I originally planned to spend the entire duration of my stay climbing Mount Kinabalu, which is said to be the one of tallest mountains in Southeast Asia standing at 4096 meters (13,435 feet). However just a month prior, an earthquake hit the Sabah area and 18 people died with as many as 137 climbers trapped and stranded on the mountain. I was hoping to still get a chance to climb the mountain during my time in East Malaysia, but reparations were still being done on the main trail and areas around the mountain. Besides that, I did little to no research on the state of Sabah prior to arriving in KK other than having a small list of activities recommended by a friend.

I jot down ideas and places of interest in a small ragged journal I picked up on the street markets in Hong Kong. The more I look online for things to do, the more I become intrigued by the amount of outdoor activities and wildlife diversity there is in Sabah. The only problem is everything is at least 3 to 8 hours outside of KK by bus and way beyond my spending budget.

Damn it, I only have 4 days here. What can I possibly do without tiring myself out on a bus and going over budget?

I decide on something called the “Tip of Borneo”, the northernmost tip of the island where the South China Sea and Sulu Sea meet. I walk downstairs and eat some toast and jam breakfast that came with the hostel room booking.

At this point, I have not really met or talked to any other people unless I really needed to, such as the girl at the counter. Two female backpackers come downstairs from the rooms and sit at my table. I did not really make eye contact or care that much for talking; I just want to go check out this so-called Tip of Borneo and see what it was all about. From overhearing their conversations, it seems like one of them is from Germany and the other is from the Netherlands. I finish my small yet feasible breakfast and go over to the counter.

I talk to the girl about how to get to the Tip of Borneo and she tells me there’s a shuttle bus service just a short minute’s walk from the hostel on the main street. I thank her and go upstairs to grab my red knapsack, my camera, a water bottle and my phone. I throw in my phone charger and portable battery charger in case for emergencies.

Little did I know I would need it later that night.

The shuttle service taxi, which is more of a small car than a bus, has been driving for about 3 hours now. I drift in and out of the lulls of the monotonous car movements as we left the city. I’m sitting in the passenger seat while a young couple sits in the back, who seems as though they’re also hitching a ride up to God-knows-where. The driver keeps his eyes on the road even though there’s barely any cars on the road to nowhere. No one speaks a word during these last 3 hours while the radio gently spews out current pop songs from artists such as Taylor Swift and Maroon 5.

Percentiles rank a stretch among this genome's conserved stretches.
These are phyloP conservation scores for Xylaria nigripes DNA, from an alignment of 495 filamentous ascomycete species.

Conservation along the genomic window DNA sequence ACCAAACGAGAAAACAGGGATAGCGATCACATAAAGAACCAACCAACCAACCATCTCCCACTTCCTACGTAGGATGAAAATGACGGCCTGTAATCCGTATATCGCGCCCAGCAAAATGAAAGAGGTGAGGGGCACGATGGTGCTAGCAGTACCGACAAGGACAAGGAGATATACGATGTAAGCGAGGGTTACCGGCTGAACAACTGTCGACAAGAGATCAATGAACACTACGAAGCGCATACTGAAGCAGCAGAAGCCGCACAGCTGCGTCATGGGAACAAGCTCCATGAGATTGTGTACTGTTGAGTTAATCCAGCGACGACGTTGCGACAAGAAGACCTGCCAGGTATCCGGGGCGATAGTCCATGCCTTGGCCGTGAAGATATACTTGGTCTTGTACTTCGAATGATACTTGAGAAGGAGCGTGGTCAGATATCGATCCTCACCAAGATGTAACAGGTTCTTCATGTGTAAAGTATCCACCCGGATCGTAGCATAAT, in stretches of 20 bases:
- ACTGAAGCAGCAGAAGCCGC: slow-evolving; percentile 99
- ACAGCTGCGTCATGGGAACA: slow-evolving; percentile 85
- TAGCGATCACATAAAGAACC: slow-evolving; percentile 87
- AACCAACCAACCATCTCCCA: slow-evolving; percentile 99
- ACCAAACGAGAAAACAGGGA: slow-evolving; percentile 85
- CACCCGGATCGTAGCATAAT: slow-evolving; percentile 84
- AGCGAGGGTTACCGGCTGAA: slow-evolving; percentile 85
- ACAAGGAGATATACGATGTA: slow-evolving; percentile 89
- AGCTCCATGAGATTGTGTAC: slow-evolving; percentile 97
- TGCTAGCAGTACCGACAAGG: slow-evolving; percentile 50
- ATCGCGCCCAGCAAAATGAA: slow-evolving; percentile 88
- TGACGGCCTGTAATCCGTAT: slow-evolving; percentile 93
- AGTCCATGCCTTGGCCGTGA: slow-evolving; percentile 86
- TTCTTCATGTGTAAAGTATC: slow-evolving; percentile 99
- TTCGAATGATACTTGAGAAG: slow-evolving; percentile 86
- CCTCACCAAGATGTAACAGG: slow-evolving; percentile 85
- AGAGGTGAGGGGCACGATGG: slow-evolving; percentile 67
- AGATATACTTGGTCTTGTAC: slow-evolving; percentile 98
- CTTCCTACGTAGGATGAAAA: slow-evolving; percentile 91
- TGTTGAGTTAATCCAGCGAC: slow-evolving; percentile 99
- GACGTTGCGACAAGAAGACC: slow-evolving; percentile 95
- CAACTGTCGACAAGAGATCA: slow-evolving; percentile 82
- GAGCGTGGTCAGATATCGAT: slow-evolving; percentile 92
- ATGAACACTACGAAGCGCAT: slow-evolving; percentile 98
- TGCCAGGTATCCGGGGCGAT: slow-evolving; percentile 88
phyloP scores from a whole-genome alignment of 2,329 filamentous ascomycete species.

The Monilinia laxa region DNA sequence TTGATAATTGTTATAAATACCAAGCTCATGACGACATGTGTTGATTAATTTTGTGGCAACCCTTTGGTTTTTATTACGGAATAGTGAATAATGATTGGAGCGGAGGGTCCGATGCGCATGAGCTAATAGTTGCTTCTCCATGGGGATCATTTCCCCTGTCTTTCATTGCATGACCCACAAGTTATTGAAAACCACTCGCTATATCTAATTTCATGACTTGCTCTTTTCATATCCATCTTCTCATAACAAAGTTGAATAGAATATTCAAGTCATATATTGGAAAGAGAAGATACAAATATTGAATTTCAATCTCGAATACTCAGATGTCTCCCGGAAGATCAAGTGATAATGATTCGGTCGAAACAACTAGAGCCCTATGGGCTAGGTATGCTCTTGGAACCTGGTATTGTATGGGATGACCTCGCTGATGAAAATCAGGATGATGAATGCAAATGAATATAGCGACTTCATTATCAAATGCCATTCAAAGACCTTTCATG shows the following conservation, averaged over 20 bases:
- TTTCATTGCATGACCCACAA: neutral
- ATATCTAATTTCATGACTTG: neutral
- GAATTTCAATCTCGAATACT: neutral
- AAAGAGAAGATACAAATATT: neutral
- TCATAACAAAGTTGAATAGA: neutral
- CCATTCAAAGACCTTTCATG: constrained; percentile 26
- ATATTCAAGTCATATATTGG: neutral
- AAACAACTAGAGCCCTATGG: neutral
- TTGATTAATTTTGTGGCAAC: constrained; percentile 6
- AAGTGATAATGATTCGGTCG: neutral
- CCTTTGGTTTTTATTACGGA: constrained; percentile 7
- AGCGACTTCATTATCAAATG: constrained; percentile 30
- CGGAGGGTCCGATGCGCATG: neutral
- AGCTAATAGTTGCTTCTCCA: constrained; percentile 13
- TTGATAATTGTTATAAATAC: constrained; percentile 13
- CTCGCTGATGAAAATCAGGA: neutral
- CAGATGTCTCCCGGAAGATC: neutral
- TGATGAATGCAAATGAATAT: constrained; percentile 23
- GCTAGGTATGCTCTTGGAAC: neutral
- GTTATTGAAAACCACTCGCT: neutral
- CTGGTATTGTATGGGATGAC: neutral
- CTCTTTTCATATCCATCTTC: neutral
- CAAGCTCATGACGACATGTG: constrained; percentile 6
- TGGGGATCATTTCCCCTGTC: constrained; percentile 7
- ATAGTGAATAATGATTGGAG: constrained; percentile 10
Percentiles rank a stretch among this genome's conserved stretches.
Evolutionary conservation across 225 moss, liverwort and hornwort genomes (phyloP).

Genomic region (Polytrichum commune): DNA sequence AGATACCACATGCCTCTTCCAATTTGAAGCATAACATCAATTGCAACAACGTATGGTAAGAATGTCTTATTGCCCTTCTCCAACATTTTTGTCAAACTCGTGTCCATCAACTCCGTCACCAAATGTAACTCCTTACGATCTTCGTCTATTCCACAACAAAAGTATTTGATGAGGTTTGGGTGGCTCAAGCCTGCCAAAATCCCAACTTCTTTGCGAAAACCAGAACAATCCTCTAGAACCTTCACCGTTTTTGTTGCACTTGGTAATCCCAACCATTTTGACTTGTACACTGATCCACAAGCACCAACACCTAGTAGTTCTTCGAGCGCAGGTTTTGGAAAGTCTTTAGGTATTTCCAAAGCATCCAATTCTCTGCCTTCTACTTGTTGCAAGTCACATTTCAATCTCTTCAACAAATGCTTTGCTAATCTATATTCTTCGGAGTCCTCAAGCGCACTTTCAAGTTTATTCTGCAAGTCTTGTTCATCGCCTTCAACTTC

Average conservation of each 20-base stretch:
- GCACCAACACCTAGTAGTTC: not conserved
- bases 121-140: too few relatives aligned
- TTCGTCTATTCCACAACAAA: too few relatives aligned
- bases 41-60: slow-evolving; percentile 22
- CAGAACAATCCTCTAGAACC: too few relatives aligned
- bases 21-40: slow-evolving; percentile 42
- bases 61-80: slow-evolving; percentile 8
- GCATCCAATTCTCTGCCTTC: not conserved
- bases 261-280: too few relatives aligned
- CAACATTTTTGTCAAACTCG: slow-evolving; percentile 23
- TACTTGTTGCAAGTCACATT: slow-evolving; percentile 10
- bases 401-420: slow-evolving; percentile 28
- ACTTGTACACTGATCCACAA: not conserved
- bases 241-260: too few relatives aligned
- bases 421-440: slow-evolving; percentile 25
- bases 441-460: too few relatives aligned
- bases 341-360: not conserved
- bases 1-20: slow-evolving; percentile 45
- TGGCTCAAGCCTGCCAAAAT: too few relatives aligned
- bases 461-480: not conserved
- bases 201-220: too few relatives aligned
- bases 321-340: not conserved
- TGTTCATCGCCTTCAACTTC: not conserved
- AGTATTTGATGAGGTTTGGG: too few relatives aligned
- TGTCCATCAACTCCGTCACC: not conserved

The city of KK, or at least the buildings that make it known as a city, gradually fades away and melts into the background as tropical palm trees, or at least that’s what I see them as, begin to take over and claim their wild territory. These trees have a much more savage and wild look to their trunks and leaves compared to palm trees I’ve seen in Las Vegas when I was a kid.

These trees mean business — I’m entering an actual tropical rainforest.

This ain’t no pretty looking New Hampshire pine tree forest.

We finally arrive at our destination — sort of. Instead of the Tip of Borneo that I am expecting, it’s a small town called Kudat. Or rather, more like a long strip of small archaic looking buildings with the waterfront nearby.

After exiting the car, I walk over to what I can only imagine to be the main center of town since it was the only place in sight that had people actually doing some sort of action. In this case, selling street food. I walk through the market and have a small lunch of fried noodles, chicken pieces in the shape of hearts on a stick, and perhaps the best-tasting mango juice I’ve ever had. There is something about the mango juice that’s different from the mango back home. Maybe it’s the way it’s juiced. It goes down smooth down my throat and the flavor is perfectly blended.

Street food for lunch

I put aside these food wonderings and ask one of the men at the market if they knew how to get to the Tip of Borneo. He mistakes me for a Malaysian-Chinese as have many other people I came across the day so far. With the limited amount of English he knew, he directs me to where there are supposedly taxis that take you specifically to the Tip of Borneo. I thank him and compliment him on his English usage to which he smiles.

I walk over and manage to convince a taxi driver to drive me to the Tip of Borneo AND back to KK in the same day. He starts talking in Malay to his other taxi buddies as I get into the car. I take a few bills out of my wallet and give it to the driver. Oh, what a mistake that’s going to be.